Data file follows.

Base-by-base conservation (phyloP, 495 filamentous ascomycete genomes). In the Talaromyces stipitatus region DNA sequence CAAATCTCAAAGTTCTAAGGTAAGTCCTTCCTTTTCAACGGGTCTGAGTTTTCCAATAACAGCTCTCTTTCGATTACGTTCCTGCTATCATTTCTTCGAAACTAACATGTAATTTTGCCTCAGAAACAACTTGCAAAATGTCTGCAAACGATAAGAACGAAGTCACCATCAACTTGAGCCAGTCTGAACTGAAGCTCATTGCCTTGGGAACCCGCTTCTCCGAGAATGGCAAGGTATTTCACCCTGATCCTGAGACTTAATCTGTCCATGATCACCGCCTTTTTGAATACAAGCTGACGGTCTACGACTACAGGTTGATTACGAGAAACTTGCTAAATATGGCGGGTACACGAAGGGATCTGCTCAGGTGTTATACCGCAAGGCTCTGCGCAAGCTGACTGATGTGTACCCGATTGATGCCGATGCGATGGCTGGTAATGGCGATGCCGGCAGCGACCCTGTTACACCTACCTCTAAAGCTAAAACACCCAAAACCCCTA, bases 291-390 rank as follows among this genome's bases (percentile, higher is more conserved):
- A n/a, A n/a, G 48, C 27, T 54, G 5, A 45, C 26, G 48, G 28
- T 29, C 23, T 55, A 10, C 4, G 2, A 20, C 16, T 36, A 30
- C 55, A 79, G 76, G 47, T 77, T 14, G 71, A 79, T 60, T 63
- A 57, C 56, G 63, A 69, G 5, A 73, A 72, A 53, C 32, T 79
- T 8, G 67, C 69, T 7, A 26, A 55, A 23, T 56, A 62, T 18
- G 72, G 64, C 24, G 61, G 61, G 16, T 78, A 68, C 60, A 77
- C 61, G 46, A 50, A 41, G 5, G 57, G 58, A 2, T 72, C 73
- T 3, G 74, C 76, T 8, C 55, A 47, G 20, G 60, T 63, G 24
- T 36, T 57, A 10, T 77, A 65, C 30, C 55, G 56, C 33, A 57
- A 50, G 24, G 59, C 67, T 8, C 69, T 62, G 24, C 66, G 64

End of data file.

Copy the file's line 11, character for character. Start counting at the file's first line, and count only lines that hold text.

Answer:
- A 50, G 24, G 59, C 67, T 8, C 69, T 62, G 24, C 66, G 64